A number of studies have also examined how parenting style is associated with adolescent weight and related behaviors [2022, 25]. Parenting style is typically defined by level of parental warmth and control with four key parenting styles examined: authoritative, authoritarian, permissive and neglectful [25]. The majority of studies show that authoritative parenting, characterized by high warmth and high control, is associated with lower obesity risk and healthier weight-related behaviors among adolescents [64]. While adolescents with authoritative parents have been found to report higher overall life satisfaction [65], it is also possible that an authoritative parenting style may be associated with increased satisfaction with their relationship with their parents, which may be associated with healthier weight-related behaviors and outcomes. Taken together, this research suggests that the parent-adolescent relationship may be an important determinant of adolescent weight and related behaviors. Future research is needed to determine which aspects of the parent-adolescent relationship are the key determinants of adolescent behavior as well as the specific pathways by which these relationships influence adolescent behavior.

With the exception of obesity/overweight among males, which was only significantly associated with father-adolescent relationship quality, we found that family functioning and parent-adolescent relationship quality had similar associations across the weight-related behaviors and outcomes among both males and females. While the correlations of these exposure variables suggest they are somewhat distinct general family constructs, our results suggest that family functioning and parent-adolescent relationship quality may have similar influences on weight and related outcomes. However, for all outcomes (again, except for obesity among males), the association was stronger for family functioning, which may suggest it may be a stronger determinant of weight and related behaviors. Additional research is needed to confirm our findings and to explore how associations between general family factors and weight and related outcomes differ by sex.

This study had several limitations that should be considered when interpreting our results. As in all observational studies, residual and unmeasured confounding could be present. However, adjustment for potential socio-demographic confounders we did assess, including family structure and race/ethnicity did not have a substantive influence on our estimates of association. The data used to identify adolescents’ family structure was collected in 2005 and thus may not have been an accurate representation of adolescents’ family structure when the predictor and outcome measures for this analysis were assessed. Our analyses are cross-sectional; thus, we are unable to rule out reverse causation in the observed associations. However, this limitation applies mainly to the outcome of disordered eating as reverse causation is unlikely with the other outcomes explored. All measures were collected by self-report and individuals with higher BMIs are more likely to under-report their weight and dietary intake and over-report their physical activity. This reporting bias would most likely bias estimates towards the null. We calculated 42 tests and did not adjust for multiple comparisons. Of these tests, 25 were statistically significant at the 0.05 level, much larger than the 2 we would expect by chance. Although study participants reside throughout the US, our cohort is not a representative sample of US adolescents. Participants are children of registered nurses and the cohort is > 90 % white, which may reduce the generalizability of our findings.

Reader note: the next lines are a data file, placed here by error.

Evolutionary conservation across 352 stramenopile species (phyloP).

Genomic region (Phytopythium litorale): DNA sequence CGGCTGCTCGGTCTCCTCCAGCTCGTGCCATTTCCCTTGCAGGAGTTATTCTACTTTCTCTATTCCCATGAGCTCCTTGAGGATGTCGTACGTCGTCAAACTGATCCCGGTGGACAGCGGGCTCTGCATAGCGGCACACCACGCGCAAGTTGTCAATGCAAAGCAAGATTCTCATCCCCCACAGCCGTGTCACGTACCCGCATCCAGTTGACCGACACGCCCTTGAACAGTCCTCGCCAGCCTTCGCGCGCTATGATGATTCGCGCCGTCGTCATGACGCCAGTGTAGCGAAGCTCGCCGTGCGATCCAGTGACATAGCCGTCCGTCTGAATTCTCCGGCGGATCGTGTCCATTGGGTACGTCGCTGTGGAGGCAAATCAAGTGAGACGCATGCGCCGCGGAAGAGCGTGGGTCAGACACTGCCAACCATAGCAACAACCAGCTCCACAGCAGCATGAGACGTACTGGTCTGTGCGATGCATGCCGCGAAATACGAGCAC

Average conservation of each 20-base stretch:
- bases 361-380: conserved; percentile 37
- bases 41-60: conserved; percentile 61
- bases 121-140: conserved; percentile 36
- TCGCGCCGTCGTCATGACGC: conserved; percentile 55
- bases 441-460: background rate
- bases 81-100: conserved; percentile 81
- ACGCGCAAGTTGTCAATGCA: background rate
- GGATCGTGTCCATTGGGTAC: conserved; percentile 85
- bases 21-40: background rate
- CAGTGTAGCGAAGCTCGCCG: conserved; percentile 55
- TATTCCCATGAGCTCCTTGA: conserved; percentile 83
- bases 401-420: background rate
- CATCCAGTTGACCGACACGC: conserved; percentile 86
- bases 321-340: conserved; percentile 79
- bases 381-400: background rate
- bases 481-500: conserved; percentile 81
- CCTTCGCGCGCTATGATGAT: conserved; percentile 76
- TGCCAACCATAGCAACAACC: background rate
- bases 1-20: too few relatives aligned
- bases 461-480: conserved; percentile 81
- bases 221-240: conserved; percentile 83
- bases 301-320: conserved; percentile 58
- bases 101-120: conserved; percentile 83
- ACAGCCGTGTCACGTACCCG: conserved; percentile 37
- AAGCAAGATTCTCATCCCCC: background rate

Conclusion

To date, few obesity prevention interventions have successfully changed dietary intake or physical activity among adolescents and fewer yet have limited weight gain [66]. Our results suggest that factors within the general family environment, including family functioning and quality of parent-adolescent relationship, may be important factors to address within interventions design to support healthful behaviors and weight status among adolescents. Future research should employ a longitudinal design to help elucidate the temporal and potentially bi-directional nature of the associations we found. Experimental research, such as family-based psychotherapy interventions, could also examine the extent to which improving family functioning or parent-child relations results in improved weight outcomes among adolescents.

Abbreviations

AOR, adjusted odds ratio; BMI, body mass index; CI, confidence interval; GUTS, growing up today study; NHS, Nurses health study

Declarations

Acknowledgements

Not applicable.

Funding

This work was supported by funding from the National Heart, Lung and Blood Institute - National Institutes of Health (R01 HL 096905).

Availability of data and materials

GUTS welcomes outside collaborators and has an NIH approved data enclave approach for data sharing. Interested investigators can contact GUTS investigators to explore this option, which preserves participant confidentiality and meets the requirements of our Institutional Review Board, to protect human subjects. Due to Institutional Review Board restrictions and participant confidentiality, we do not make participant data publicly available.

Authors’ contributions